We have already come across situations where we're dealing with a series of items, and we'd need the next item(s) in the series, but we wouldn't necessarily want to formulate the entire series up to that point each time a new item is required. Some recursive series, such as the Fibonacci number, are a good example of such a situation. If each function call recursively generates the entire series up to the desired point, we end up generating the beginning of the series many times over.
Python generators are a way of producing just the next item in a series when it is needed, essentially running the generation process for the series only once (for a given execution of a program). They work mostly like normal functions, as they can be called and will return values, but the value a generator function returns differs from a normal function. A normal function should return the same value every time, given the same arguments. A generator function, on the other hand, should remember its current state and return the next item in the series, which may be different from the previous item.
Just as there are many ways of solving most any programming problem, there are many ways of achieving a functionality similar to generators, but generators can help make the program easier to understand, and can in certain situations save memory or other computational resources.
A generator function must contain the keyword
yield, which marks out the value which the function returns. Let's take a look at a function which generates integer numbers, starting from zero and ending at a pre-determined maximum value:
def counter(max_value: int): number = 0 while number <= max_value: yield number number += 1
counter function can be passed as an argument to the function
if __name__ == "__main__": numbers = counter(10) print("First value:") print(next(numbers)) print("Second value:") print(next(numbers))
First value: 0 Second value: 1
As you can see from the example above, the keyword
yield is similar to the keyword
return: both are used to define a return value. The difference is that
yield doesn't "close" the function in the same sense as
return. A generator function with the
yield keyword keeps track of its state, and the next time it is called, it will continue from the same state.
This generator also requires a maximum value, which was
10 in the example above. When the generator runs out of values, it will raise a
if __name__ == "__main__": # creates a generator with maximum value 1 numbers = counter(1) print(next(numbers)) print(next(numbers)) print(next(numbers))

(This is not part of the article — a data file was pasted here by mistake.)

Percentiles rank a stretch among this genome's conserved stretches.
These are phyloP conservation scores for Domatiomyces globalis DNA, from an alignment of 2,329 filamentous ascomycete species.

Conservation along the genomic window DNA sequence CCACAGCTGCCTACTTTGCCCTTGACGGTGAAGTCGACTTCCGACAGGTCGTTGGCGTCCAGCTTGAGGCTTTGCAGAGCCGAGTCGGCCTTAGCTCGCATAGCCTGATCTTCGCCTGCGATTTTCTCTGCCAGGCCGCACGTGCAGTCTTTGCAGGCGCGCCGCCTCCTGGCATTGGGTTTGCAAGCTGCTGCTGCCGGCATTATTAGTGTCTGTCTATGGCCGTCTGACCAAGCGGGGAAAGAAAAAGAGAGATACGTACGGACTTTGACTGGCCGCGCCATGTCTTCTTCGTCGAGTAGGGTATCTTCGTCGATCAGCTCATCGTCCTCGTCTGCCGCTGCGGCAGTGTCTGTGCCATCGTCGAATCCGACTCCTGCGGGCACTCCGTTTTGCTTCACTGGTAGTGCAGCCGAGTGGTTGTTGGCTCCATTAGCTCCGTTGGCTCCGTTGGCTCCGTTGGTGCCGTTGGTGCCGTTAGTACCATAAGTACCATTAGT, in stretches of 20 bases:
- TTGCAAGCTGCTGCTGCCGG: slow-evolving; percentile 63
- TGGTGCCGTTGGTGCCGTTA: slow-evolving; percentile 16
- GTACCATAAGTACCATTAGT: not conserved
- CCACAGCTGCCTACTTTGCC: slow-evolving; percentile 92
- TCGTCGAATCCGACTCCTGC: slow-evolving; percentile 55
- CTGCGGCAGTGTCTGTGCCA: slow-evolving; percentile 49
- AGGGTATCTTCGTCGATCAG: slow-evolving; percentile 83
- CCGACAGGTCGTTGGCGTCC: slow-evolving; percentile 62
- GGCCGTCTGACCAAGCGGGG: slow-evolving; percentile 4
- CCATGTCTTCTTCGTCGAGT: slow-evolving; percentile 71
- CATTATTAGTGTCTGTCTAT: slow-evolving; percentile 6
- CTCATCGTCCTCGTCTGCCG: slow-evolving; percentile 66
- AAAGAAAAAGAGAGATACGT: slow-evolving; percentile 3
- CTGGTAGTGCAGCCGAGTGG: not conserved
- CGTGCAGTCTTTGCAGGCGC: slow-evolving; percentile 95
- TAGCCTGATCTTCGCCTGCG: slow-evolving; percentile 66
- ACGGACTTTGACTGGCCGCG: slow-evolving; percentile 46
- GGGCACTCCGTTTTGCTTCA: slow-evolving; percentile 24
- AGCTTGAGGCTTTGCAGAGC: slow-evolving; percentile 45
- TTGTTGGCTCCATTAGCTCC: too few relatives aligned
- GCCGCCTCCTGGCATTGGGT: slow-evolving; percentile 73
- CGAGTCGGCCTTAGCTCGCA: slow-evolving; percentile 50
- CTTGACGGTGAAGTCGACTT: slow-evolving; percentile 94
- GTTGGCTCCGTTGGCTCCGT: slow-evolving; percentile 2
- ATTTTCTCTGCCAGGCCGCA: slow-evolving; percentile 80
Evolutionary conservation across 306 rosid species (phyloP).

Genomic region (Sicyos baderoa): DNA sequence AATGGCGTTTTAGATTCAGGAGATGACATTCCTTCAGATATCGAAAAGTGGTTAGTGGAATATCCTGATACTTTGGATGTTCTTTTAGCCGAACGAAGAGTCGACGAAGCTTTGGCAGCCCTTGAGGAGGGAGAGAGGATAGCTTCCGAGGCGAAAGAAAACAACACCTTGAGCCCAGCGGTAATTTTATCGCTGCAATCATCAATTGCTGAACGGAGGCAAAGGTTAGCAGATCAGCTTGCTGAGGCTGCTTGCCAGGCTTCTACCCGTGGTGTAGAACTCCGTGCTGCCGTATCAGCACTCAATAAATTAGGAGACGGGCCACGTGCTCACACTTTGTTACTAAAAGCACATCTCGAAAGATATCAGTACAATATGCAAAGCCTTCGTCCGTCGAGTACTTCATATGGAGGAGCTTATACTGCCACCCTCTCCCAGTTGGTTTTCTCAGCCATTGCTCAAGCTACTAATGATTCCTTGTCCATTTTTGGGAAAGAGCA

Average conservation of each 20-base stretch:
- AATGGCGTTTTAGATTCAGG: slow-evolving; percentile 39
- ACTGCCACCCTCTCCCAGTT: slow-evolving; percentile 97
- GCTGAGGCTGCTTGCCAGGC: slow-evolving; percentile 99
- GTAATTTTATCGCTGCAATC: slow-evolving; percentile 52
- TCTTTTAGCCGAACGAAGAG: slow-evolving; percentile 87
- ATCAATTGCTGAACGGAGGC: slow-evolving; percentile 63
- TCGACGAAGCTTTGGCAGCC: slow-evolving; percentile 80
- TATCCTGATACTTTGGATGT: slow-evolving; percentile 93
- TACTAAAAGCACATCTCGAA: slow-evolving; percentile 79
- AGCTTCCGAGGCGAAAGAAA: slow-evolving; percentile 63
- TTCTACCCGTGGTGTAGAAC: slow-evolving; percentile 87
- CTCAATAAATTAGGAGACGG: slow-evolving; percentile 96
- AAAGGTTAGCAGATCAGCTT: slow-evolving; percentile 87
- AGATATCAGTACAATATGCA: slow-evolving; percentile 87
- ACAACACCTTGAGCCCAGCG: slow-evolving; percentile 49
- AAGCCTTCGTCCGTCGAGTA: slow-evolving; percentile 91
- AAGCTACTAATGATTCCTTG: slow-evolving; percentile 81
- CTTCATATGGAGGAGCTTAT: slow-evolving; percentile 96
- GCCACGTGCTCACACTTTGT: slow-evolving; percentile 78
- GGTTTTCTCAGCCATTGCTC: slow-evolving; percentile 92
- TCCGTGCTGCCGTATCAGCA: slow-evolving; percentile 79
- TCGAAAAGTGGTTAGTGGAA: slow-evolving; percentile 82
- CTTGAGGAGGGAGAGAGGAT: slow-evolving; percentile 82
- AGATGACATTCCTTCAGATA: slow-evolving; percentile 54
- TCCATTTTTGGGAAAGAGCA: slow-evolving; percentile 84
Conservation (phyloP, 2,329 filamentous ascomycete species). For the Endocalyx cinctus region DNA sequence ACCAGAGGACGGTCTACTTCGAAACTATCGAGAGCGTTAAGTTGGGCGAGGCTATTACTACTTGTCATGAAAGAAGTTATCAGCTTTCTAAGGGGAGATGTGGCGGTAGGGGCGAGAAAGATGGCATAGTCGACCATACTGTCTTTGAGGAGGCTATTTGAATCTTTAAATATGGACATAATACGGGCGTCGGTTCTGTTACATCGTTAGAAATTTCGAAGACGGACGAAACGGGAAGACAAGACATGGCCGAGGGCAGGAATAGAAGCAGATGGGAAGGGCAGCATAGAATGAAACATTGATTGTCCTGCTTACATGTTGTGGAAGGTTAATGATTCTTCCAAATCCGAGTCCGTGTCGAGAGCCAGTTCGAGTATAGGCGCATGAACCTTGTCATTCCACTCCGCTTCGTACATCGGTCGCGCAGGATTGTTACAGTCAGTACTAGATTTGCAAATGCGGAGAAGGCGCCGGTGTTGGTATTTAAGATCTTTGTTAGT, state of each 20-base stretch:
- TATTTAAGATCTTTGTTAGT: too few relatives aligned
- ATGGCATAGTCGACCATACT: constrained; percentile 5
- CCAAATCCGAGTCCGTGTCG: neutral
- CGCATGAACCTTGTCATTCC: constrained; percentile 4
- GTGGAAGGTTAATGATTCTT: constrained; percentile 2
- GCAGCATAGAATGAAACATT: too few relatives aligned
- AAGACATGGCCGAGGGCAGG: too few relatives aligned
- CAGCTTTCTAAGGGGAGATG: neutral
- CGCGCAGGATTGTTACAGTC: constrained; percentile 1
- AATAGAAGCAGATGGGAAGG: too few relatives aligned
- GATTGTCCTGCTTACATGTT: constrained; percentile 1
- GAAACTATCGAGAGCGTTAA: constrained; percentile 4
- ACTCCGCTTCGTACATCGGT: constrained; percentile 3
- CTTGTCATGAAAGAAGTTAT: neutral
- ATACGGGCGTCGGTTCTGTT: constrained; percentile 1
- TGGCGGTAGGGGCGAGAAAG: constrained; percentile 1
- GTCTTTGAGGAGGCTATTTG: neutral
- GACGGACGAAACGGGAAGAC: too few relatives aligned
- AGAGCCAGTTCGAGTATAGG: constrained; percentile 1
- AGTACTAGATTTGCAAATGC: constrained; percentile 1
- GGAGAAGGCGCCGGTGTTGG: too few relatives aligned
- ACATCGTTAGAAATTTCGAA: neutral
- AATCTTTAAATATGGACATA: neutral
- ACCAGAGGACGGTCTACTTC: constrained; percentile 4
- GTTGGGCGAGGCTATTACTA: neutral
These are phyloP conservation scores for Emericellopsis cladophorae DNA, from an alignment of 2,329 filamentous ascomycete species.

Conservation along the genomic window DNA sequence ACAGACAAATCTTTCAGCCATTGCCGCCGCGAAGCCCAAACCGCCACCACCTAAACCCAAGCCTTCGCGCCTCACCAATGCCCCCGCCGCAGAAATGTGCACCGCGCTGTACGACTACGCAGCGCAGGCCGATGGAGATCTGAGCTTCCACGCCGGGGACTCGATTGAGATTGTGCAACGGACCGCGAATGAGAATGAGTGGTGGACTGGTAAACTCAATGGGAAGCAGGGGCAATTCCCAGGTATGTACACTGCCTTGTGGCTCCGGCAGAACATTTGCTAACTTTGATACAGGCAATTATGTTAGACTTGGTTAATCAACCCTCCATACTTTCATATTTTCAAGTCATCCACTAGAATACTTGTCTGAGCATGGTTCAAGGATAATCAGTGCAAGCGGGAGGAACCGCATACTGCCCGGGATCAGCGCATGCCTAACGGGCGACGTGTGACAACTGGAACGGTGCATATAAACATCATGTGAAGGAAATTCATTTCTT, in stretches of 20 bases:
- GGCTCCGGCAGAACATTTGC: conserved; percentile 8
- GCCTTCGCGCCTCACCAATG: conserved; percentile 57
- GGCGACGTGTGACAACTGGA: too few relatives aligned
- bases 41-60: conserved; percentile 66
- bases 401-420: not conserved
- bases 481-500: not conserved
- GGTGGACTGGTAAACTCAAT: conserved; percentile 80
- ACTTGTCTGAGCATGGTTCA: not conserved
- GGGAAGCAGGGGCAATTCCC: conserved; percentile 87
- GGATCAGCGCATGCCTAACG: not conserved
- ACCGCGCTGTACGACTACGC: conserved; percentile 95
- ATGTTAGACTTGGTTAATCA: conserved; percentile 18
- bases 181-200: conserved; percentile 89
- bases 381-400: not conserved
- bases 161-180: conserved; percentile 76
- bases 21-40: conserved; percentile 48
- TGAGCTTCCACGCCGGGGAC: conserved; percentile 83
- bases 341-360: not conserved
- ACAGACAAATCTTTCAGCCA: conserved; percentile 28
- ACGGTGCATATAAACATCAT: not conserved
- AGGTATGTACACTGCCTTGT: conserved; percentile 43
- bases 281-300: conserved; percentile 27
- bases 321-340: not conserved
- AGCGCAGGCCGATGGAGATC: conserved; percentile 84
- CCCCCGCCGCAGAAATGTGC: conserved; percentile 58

The exception can be caught with a
if __name__ == "__main__": numbers = counter(1) try: print(next(numbers)) print(next(numbers)) print(next(numbers)) except StopIteration: print("ran out of numbers")
0 1 ran out of numbers
Traversing through all the items in a generator is easily done with a
if __name__ == "__main__": numbers = counter(5) for number in numbers: print(number)
0 1 2 3 4 5
Generators do not have to have a defined maximum value or termination point. They can generate values infinitely (within other computational and physical constraints, naturally).
Pay mind, though: traversing a generator with a
for loop only works if the generator terminates at some point. If the generator is built on an infinite loop, trying to traverse it with a simple
for loop will cause an endless execution, just like a
while loop with no end or break condition would.
You do not necessarily need a function definition to create a generator. We can use a structure similar to a list comprehension instead. This time we use round brackets to signify a generator instead of a list or a dictionary:
# This generator returns squares of integers squares = (x ** 2 for x in range(1, 64)) print(squares) # the printout of a generator object isn't too informative for i in range(5): print(next(squares))
<generator object <genexpr> at 0x000002B4224EBFC0> 1 4 9 16 25
In the following example we print out substrings of the English alphabet, each three characters long. This prints out the first 10 items in the generator:
substrings = ("abcdefghijklmnopqrstuvwxyz"[i : i + 3] for i in range(24)) # print out first 10 substrings for i in range(10): print(next(substrings))
abc bcd cde def efg fgh ghi hij ijk jkl
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